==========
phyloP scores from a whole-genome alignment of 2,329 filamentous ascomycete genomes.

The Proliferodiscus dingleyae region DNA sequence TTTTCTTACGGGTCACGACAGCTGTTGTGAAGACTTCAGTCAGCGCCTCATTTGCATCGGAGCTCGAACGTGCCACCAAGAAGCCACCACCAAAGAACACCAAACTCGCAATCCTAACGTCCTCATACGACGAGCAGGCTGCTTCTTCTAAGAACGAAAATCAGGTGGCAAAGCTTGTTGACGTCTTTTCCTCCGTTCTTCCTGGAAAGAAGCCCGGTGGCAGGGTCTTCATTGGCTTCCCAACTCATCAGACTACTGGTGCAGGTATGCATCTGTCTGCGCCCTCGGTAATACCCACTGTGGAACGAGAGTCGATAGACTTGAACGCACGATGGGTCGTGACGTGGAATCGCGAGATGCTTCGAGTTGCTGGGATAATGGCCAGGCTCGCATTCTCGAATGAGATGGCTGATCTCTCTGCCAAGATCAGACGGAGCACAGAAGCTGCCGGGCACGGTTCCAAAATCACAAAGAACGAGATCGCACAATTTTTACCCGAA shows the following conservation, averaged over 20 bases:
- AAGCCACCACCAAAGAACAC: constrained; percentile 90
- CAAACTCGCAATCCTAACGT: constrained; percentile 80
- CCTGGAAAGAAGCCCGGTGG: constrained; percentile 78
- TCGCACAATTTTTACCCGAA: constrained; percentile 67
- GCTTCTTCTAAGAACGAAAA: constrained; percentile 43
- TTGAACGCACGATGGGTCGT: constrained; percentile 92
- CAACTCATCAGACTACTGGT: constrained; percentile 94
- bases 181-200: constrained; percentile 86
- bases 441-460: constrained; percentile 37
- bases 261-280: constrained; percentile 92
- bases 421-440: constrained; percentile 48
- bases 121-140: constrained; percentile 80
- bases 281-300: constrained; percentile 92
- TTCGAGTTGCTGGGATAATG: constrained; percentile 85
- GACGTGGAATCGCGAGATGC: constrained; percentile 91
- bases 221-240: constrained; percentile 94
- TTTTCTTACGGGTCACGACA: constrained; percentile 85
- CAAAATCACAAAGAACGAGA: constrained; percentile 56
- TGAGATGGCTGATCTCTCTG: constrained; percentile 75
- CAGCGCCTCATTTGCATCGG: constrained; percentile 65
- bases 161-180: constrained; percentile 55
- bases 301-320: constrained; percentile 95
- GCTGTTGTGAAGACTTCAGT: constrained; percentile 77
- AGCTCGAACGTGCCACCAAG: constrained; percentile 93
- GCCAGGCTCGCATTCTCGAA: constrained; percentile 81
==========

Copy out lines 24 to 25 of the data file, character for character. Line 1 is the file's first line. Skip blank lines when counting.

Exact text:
- bases 301-320: constrained; percentile 95
- GCTGTTGTGAAGACTTCAGT: constrained; percentile 77